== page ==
Genetic Resistance to Chemical Hepatocarcinogenesis in the DRH Rat Strain
The carcinogen-resistant inbred rat strain DRH established from closed-colony Donryu rats by use of selective brother-sister mating over 20 generations under continuous feeding of 3′-methyl-4-dimethylaminoazobenzene (3′-Me-DAB) maintains a highly resistant phenotype without carcinogen exposure for many years. We reported that the clonal expansion of preneoplastic glutathione S-transferase-P(GST-P)-positive foci induced by 3′-Me-DAB was less extensive in the liver of DRH rats than in the liver of susceptible strains, such as Donryu and F344, although levels of DNA adducts were comparable among these rats. Comparative studies of the events after initiation indicate that DRH rats are constitutionally less prone to cellular damage caused by continuous administration of 3′-Me-DAB than are parental Donryu rats. Consequently, the reduced growth response of the liver during the promotion stage may contribute to the low susceptibility to development of liver tumors. Genetic analysis of (F344 × DRH)F2 rats identified two quantitative trait loci, Drh1 on chromosome 1 and Drh2 on chromosome 4, which provide resistance to the development of GST-P-positive preneoplastic foci induced by 3′-Me-DAB during the early stage of its administration. The resistance to progression to hepatocellular carcinoma is affected solely by Drh2. These observations indicate that at least two genetic loci are critically involved in the steps leading to chemical hepatocarcinogenesis. The DRH rat is a useful experimental model with which to study genetic susceptibility and resistance to chemically induced liver cancers.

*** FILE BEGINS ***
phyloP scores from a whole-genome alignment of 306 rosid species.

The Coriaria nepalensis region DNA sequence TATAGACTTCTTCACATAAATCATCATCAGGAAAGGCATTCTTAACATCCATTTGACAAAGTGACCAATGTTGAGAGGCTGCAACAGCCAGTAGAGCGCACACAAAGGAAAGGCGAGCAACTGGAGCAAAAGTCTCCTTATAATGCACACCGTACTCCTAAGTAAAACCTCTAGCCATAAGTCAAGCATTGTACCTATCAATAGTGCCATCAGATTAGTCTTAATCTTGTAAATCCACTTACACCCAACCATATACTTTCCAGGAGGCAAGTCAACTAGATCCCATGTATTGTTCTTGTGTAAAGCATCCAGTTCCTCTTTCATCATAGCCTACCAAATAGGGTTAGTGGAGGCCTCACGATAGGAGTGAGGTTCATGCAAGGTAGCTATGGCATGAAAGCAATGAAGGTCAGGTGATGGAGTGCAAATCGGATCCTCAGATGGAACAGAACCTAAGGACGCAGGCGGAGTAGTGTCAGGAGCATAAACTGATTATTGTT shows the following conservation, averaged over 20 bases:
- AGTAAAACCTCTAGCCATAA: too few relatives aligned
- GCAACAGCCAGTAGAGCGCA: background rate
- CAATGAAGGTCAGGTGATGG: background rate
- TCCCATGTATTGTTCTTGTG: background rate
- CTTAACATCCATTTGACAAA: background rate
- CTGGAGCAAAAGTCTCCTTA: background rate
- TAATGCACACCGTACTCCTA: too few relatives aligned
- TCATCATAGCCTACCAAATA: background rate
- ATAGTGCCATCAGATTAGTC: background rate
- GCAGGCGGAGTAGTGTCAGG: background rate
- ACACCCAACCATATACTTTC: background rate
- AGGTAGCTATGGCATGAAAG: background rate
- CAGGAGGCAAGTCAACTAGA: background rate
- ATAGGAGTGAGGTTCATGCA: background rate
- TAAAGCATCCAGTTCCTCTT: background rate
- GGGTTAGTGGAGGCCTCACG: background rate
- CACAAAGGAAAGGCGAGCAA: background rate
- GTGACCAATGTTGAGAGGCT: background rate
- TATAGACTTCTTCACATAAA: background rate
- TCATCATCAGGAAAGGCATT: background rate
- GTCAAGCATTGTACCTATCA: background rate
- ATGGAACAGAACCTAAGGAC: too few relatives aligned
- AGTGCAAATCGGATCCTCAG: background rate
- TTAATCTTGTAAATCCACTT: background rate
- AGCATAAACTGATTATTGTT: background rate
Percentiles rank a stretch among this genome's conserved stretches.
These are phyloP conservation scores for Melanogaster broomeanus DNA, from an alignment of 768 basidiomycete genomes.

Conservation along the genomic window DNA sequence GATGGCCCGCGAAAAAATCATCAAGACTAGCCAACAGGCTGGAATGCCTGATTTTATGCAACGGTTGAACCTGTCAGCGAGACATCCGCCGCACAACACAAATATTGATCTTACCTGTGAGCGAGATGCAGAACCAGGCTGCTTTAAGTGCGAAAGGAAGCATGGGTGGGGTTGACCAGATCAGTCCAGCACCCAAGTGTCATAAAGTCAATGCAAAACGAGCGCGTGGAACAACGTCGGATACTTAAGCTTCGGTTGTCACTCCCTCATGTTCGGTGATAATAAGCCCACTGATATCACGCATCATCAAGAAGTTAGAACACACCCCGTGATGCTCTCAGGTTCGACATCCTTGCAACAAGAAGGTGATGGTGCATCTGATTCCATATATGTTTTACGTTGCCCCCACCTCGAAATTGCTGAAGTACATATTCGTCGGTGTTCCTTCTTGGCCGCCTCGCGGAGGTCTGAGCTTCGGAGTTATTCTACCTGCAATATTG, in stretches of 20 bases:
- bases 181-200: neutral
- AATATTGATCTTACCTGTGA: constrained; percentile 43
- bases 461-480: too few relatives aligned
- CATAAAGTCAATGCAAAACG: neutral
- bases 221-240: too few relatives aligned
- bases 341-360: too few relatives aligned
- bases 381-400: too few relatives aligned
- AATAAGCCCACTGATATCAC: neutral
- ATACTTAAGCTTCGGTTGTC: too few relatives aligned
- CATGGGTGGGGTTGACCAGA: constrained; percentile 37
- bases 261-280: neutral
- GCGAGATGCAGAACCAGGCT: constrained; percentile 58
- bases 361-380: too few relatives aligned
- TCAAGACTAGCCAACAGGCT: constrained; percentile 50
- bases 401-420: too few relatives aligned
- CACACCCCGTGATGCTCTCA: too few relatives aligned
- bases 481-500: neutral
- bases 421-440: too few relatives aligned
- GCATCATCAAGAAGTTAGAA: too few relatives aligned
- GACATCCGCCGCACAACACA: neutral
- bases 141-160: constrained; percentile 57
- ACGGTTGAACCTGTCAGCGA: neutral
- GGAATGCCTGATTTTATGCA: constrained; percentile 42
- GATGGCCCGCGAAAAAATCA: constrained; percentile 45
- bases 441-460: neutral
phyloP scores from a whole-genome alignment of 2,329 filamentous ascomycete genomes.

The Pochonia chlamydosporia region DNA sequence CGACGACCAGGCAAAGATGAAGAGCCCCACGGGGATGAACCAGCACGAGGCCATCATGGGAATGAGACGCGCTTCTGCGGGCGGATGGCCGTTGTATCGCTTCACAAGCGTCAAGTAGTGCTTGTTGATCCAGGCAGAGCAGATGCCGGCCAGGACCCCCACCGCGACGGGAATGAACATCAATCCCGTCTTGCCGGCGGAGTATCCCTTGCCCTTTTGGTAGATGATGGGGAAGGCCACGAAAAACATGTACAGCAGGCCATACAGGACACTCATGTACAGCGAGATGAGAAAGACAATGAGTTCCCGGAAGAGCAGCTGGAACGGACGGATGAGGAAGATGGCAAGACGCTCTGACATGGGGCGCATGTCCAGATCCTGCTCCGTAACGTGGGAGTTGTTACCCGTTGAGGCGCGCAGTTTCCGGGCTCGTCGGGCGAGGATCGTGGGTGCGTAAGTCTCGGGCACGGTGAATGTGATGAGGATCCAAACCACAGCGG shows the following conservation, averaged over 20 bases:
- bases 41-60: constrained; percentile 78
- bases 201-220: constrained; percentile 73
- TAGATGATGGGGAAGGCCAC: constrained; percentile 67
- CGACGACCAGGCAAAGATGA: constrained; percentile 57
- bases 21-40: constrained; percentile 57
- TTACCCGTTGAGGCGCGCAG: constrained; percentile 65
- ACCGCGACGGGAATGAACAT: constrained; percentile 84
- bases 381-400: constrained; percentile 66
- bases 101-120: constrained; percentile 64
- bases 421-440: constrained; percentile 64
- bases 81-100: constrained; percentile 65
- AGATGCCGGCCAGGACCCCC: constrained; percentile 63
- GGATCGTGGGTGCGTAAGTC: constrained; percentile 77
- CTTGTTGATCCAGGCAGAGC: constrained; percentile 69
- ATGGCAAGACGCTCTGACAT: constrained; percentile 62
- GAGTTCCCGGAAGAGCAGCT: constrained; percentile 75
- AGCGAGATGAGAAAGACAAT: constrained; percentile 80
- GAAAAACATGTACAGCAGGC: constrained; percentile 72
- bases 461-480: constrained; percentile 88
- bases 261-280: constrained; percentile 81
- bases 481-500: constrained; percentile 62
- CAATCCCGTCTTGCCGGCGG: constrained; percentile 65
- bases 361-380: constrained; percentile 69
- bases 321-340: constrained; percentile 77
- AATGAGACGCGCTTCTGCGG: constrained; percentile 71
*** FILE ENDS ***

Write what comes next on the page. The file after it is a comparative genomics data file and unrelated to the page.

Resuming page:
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Document Type: Research Article
Department of Pathology and Biology of Diseases, Kyoto University Graduate School of Medicine, Yoshida-konoe-cho, Sakyo-ku, Kyoto 606-8501
Department of Oncological Pathology, Cancer Center, Nara Medical University, Kashiwara, Nara 634-8522
College of Nutrition, Koshien University, Takarazuka 6650006, Japan
Publication date: 2004-08-01
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Comparative Medicine (CM), an international journal of comparative and experimental medicine, is the leading English-language publication in the field and is ranked by the Science Citation Index in the upper third of all scientific journals. The mission of CM is to disseminate high-quality, peer-reviewed information that expands biomedical knowledge and promotes human and animal health through the study of laboratory animal disease, animal models of disease, and basic biologic mechanisms related to disease in people and animals.
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